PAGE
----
German Medtech heads to Minnesota
GTAI organizes tour for medtech companies from Eastern Germany
Berlin, Minnesota (GTAI) - An investor conference and networking event on Wednesday, October 11 will be the highlight of a week-long tour through Minnesota by a group of medical technology delegates from the three German states of Saxony, Brandenburg and Saxony-Anhalt. The tour includes multiple company visits and participation at a couple of conferences as well as the investor event, showcasing the Eastern German states and medical technology clusters as centres of innovation.
The group, accompanied by federal economic development agency Germany Trade & Invest is heading to Minnesota for the week beginning October 9th, in order to strengthen business ties between the two regions in the industry. The conference and networking event will be at the Lumber Exchange Event Centre, from 5.00p to 9.00p local time. The three states attending are all homes to medical technology clusters, developed as a part of a strategy both to encourage and enable innovation as well as developing those states from the former Eastern Germany as investment locations Minnesota is one of the USA's leading regions for medical device development and manufacturing with a high concentration of companies within its area. 22 per cent in the greater Twin Cities area of Minneapolis/St. Paul work in the medical technology sector.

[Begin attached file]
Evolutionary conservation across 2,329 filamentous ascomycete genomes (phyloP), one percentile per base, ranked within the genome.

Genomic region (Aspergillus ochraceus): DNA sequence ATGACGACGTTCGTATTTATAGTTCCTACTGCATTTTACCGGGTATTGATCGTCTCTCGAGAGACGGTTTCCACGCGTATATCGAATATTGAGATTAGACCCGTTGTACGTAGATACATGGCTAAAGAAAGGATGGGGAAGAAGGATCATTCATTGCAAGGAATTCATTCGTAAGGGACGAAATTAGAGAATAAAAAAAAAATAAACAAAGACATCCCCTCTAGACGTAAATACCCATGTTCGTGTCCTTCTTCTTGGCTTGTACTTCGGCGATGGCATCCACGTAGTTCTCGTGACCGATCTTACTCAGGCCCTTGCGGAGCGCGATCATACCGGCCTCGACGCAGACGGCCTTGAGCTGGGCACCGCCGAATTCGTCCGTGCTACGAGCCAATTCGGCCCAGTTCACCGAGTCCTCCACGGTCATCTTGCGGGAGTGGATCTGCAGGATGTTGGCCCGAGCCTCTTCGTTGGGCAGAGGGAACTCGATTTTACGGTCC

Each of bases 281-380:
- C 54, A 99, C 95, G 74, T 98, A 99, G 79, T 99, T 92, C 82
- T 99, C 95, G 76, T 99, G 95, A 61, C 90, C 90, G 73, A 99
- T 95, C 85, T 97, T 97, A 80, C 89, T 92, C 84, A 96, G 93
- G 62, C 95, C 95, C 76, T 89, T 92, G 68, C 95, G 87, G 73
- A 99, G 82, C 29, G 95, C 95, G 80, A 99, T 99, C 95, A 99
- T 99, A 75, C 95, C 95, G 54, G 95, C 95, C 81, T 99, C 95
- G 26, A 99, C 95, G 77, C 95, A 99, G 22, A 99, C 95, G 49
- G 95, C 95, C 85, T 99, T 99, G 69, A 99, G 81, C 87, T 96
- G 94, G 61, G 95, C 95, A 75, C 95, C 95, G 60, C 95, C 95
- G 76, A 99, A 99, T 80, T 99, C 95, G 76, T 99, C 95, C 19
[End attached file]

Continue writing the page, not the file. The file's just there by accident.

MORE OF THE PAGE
Germany's medical technology market is Europe's largest and the third-largest worldwide. Germany is also second in the world in terms of medical technology patents, behind only the USA. A third of Germany's market revenue is created by products less than three years old. Yet despite Minnesota's relevance in the US medical technology landscape, a third of the total demand for medical technology country-wide is covered by imports - Germany's share of this part of the market is around €4.9bn. Because of this, and because of the market size and innovation-led aspect of Germany's medical technology industry, Germany is particularly attractive to American medical technology investors. "These clusters serve the German medical technology industry in two ways," said Peter Alltschekow, Director of New Federal States at Germany Trade & Invest, Germany's federal economic development agency. "They nurture innovation, ensuring tight and easy lines of communication between companies, in turn fostering co-operation and speeding up innovative development. This culture creates companies both better able to look at market opportunities globally and better able to seek out investment, as their value-adding potential within the cluster grows. The new states themselves are among Europe's most attractive investment locations. Geographically central in Europe, with relatively cheap land and labour costs, and now with the added attractions of these clusters - in other industries too."